Jurassic jackpot: Family finds mammoth remains worth thousands
ELIM, Alaska (KTUU/CNN) - A family hiking in Alaska after devastating storms swept through the region last month has made a mammoth discovery.
The historic storm that slammed into western Alaska weeks ago impacted thousands, destroying property and upending lives. But that same storm revealed what was once covered.
Joseph Nassuk and his wife, Andrea, are from Elim, Alaska. The couple was looking for bones and artifacts two weeks ago when they hit the Jurassic jackpot.
“We were walking maybe about 35 yards apart. She [Andrea] yelled that she found a bone. I walked up to her, and it was over half her height. I got all excited,” Joseph Nassuk said.
He took a photo of Andrea Nassuk holding the bone up, showcasing just how large the bone was.
“As I was lifting it out of the mud, I thought to myself it’s kind of heavy,” Andrea Nassuk said. “I kept lifting it, I told my husband I found a huge bone, he asked if it was full, I looked at it, and I said, ‘Yes.’
The mammoth femur was about as large as the couple’s son.
Incredibly, Joseph Nassuk said this was his wife’s first time hiking, but the find wasn’t just beginner’s luck.
“We’ve found everything from toe bones, vertebrae, parts of skulls. We found another bone, but it was broken,” he said.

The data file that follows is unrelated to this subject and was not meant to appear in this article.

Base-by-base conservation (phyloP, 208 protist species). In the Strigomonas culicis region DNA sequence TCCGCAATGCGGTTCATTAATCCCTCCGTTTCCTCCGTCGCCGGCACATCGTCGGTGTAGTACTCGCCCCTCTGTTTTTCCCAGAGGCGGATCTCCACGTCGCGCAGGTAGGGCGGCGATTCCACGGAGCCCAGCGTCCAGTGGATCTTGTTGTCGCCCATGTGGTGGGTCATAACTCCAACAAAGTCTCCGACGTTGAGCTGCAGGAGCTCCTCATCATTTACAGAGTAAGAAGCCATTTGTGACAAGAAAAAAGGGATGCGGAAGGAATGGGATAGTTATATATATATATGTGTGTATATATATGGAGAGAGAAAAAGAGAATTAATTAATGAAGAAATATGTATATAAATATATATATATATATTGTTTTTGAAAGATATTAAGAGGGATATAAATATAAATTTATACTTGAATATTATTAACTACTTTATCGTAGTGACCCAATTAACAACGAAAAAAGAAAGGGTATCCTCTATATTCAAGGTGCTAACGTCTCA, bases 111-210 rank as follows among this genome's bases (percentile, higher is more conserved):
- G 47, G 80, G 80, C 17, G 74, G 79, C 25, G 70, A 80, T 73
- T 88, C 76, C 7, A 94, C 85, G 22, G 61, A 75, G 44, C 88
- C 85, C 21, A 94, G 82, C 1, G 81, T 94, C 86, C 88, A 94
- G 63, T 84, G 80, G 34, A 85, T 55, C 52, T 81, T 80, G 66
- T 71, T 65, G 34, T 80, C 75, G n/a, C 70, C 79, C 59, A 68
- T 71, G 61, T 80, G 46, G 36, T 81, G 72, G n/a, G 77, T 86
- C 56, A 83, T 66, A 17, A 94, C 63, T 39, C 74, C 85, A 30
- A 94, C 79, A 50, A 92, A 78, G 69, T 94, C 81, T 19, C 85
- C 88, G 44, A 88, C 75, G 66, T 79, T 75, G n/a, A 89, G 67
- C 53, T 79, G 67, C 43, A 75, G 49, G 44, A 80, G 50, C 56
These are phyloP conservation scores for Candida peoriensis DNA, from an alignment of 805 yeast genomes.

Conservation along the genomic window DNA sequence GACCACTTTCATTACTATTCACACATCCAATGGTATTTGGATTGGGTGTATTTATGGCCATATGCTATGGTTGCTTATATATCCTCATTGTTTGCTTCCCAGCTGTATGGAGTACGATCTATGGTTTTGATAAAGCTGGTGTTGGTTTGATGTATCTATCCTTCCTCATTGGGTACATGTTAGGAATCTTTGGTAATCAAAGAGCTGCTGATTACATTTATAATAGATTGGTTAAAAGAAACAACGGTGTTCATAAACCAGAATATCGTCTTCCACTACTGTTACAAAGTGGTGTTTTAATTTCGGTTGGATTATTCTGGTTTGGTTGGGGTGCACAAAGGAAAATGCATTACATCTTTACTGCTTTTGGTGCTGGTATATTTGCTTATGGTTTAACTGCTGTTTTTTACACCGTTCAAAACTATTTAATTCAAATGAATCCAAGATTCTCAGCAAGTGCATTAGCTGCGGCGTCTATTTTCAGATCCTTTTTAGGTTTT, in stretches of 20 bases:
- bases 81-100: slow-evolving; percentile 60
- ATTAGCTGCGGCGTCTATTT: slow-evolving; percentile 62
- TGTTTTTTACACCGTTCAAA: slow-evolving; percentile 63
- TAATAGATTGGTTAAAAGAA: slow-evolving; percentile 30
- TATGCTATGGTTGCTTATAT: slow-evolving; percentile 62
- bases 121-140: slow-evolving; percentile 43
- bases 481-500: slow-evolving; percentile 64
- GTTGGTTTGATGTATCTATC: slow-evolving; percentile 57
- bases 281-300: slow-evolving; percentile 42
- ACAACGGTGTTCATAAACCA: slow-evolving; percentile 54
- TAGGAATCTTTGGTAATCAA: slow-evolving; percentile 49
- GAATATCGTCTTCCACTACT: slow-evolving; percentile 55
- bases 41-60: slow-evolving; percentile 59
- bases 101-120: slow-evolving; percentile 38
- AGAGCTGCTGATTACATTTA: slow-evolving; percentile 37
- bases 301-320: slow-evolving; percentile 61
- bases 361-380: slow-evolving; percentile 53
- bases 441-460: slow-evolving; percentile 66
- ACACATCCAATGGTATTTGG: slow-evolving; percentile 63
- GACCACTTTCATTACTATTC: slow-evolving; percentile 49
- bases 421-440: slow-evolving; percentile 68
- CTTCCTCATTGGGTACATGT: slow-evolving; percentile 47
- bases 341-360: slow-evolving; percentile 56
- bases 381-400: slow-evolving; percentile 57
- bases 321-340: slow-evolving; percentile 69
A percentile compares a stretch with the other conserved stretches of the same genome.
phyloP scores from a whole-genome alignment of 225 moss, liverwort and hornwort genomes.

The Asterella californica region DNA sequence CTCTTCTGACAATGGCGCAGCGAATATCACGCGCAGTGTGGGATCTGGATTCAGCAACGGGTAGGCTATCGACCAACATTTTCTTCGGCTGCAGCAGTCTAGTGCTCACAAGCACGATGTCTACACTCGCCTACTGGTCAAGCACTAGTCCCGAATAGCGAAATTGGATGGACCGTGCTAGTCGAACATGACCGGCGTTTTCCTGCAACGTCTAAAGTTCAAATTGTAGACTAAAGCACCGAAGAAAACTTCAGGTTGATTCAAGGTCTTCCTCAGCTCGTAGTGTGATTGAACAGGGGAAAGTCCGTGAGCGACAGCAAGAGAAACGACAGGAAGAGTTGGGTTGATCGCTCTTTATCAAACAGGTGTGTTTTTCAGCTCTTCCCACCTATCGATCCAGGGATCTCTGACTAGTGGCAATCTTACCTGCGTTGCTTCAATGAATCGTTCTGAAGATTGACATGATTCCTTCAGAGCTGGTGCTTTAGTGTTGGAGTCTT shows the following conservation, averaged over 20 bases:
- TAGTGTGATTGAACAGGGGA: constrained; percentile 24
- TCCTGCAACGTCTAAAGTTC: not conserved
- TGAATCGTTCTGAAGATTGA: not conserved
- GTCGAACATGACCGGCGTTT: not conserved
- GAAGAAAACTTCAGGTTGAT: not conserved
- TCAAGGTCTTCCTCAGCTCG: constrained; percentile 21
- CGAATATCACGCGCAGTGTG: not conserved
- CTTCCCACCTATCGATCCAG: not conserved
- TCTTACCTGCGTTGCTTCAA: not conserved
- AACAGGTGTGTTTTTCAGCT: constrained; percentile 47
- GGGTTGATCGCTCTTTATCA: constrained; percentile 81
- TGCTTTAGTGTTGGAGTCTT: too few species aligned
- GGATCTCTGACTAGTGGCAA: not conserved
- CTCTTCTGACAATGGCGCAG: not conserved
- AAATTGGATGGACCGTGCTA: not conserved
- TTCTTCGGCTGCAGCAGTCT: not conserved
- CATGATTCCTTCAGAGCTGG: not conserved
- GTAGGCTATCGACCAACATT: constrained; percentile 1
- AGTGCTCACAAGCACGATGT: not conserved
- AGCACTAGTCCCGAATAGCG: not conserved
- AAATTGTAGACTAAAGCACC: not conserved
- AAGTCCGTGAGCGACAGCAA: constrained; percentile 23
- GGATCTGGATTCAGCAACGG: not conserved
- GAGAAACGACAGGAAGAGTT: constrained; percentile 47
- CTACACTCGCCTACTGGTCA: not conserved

The mammoth bone isn’t even the most impressive find. Joseph said they also found a blue mammoth tusk.
“We walked across the bay after Merbok and found this 105-pound, 7-foot blue tusk,” he said.
The tusk is extremely rare. Only 2% of fossilized tusks are blue because of vivianite, an iron phosphate that’s not only rare but valuable.
“Depending on the state and wholeness, [it’s worth] somewhere upwards between $20,000 and $70,000,” Joseph Nassuk said.
The big blue find could bring some life-changing money.
“It’s a huge boost for us,” Andrea Nassuk said.
The couple has been married for four years with four kids. They said they could certainly use the money.
“We’re living in an apartment, and we’re hoping to build a house,” Joseph Nassuk said.
After the recent storms demolished some homes, Joseph and his family hope to use their mammoth find to help rebuild at least one home for themselves.
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